The district court's decision on the state law questions should be reversed on the merits and the case remanded so that Kollsman's constitutional claims may be resolved. I believe that the majority errs in vacating the district court's decision on the basis of the abstention doctrine. I therefore dissent.
Honorable Gus J. Solomon, Senior United States District Judge for the District of Oregon, sitting by designation
The "slope density formula" is part of the "community plan" for the Bel Air-Beverly Crest District of Los Angeles, which includes Kollsman's land. The City prepares community plans as part of the general plan required by California statutes. See Cal.Gov.Code Sec. 65302. The community plan shows specific land uses and densities of development for the various communities of the City. The City Planning Commission adopted the Bel Air-Beverly Crest District plan on March 4, 1976; the Los Angeles City Council endorsed the plan on January 13, 1977
The slope density formula determines the number of units allowed on land designated as "minimum density housing." Under the formula, the maximum number of dwelling units depends on the average natural slope of the land. The slope density formula indicates that no more than nine dwelling units may be permitted on Kollsman's 85 acres.
The City notified Kollsman at this time that he could appeal the denial of his application to the City Planning Commission. On December 20, 1979, the district court approved a stipulation agreed to by Kollsman and the City suspending the administrative appeal
Cal.Gov.Code Sec. 65950 provides in pertinent part:
Any public agency which is the lead agency for a development project shall approve or disapprove such project within one year from the date on which an application requesting approval of such project has been received and accepted as complete by such agency.
Cal.Gov.Code Sec. 65956(a) provides:
In the event that a lead agency or a responsible agency fails to act to approve or to disapprove a development project within the time limits required by this article, such failure to act shall be deemed approval of the development project.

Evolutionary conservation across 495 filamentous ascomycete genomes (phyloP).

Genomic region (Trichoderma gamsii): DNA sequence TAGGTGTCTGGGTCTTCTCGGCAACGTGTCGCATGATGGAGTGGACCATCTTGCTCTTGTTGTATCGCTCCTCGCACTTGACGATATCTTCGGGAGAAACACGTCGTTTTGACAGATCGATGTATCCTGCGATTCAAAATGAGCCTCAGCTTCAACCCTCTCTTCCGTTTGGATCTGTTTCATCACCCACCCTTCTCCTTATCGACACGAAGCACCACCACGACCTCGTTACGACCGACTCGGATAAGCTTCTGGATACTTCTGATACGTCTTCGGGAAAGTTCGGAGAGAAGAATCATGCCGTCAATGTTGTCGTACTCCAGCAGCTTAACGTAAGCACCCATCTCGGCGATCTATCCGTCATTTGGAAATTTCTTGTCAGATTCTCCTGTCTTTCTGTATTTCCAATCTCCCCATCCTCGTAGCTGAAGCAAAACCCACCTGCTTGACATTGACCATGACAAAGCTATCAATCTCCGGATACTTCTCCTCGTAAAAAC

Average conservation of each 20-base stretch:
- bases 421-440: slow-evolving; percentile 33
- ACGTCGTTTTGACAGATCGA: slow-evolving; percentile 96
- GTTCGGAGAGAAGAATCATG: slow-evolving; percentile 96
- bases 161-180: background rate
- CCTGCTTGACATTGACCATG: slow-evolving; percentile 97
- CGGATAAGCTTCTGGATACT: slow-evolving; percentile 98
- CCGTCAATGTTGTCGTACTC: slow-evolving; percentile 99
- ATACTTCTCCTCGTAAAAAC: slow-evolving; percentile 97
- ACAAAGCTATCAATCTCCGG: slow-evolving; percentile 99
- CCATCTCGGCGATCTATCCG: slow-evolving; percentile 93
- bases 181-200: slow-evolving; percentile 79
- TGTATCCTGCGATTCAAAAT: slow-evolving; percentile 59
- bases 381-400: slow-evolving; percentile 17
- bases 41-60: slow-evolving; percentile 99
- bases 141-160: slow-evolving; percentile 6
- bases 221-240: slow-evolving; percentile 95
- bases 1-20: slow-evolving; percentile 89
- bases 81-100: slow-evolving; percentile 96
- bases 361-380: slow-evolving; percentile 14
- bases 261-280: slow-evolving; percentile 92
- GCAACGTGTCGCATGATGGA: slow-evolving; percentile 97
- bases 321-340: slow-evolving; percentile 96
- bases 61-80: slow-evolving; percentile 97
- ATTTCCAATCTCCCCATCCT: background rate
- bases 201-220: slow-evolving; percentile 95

Paul Kollsman died before the district court entered its judgment. We granted the motion of his widow, Eva Kollsman, and City National Bank for substitution as parties herein. Mrs. Kollsman and the bank are administrators of Paul Kollsman's estate. For convenience, we will refer to appellees as "Kollsman."
Our earlier refusal to grant a writ of mandamus requiring the district court to abstain, No. 78-1557 (9th Cir. June 7, 1978), does not preclude us from now holding that the district court should have abstained. First, we apply a more stringent standard of review under our mandamus jurisdiction than when reviewing on direct appeal a district court's order under the abuse of discretion standard. Badham v. U.S. Dist. Ct. for N.D. Cal., 721 F.2d 1170, 1171 (9th Cir.1983). Second, our order denying the petition for mandamus was issued before Kollsman raised the argument that his application should be deemed approved under California law. Thus, our earlier order did not consider the state law issues now involved in the case
The California Environmental Quality Act, Cal.Pub.Res.Code Sec. 21000 et seq., requires preparation of an EIR whenever a project may have a significant adverse impact on the environment. No Oil, Inc. v. City of Los Angeles, 13 Cal.3d 68, 118 Cal.Rptr. 34, 529 P.2d 66 (1974)
The California Subdivision Map Act prohibits the City from approving projects that do not comply with the general and specific area plans. Cal.Gov.Code Secs. 66473.1, 66474.61; Woodland Hills Residents Ass'n, Inc. v. City Council of the City of Los Angeles, 44 Cal.App.3d 825, 118 Cal.Rptr. 856 (1975).
Cal.Gov.Code Sec. 65941 provides:
The information compiled pursuant to section 65940 shall also indicate the criteria which such agency will apply in order to determine the completeness of any application submitted to it for a development project.
In the event that a public agency is a lead agency for purposes of Division 13 (commencing with Section 21000) of the Public Resources Code, such criteria shall not require the applicant to submit the informational equivalent of an environmental impact report as part of a complete application; provided, however, that such criteria may require sufficient information to permit the agency to make the determination required by Section 21080.1 of the Public Resources Code.
The City Office of Planning and Research adopted "Permit Guidelines" to carry out Chapter 4.5 of the Government Code. Permit Guidelines Sec. 1087.1, effective January 31, 1978, provides:
Local agencies should adopt as one of their criteria for completeness the requirement that the development project be shown in the application to be consistent with the applicable general plan required by Government Code sections 65300 et seq.
The City argues that this provision authorized it to demand that Kollsman submit information on development alternatives consistent with the slope density formula.
Section 65940, referred to in the first paragraph of Sec. 65941, did not apply to local agencies until June 30, 1983. Before it was amended in 1982, see 1982 Cal.State Ch. 84, Sec. 1, the first paragraph referred only to state agencies
Kollsman responds by noting that the language in the second paragraph of Sec. 65941 refers to "a public agency" and that the City comes under the statutory definition of "public agency." See Cal.Gov.Code Sec. 65932.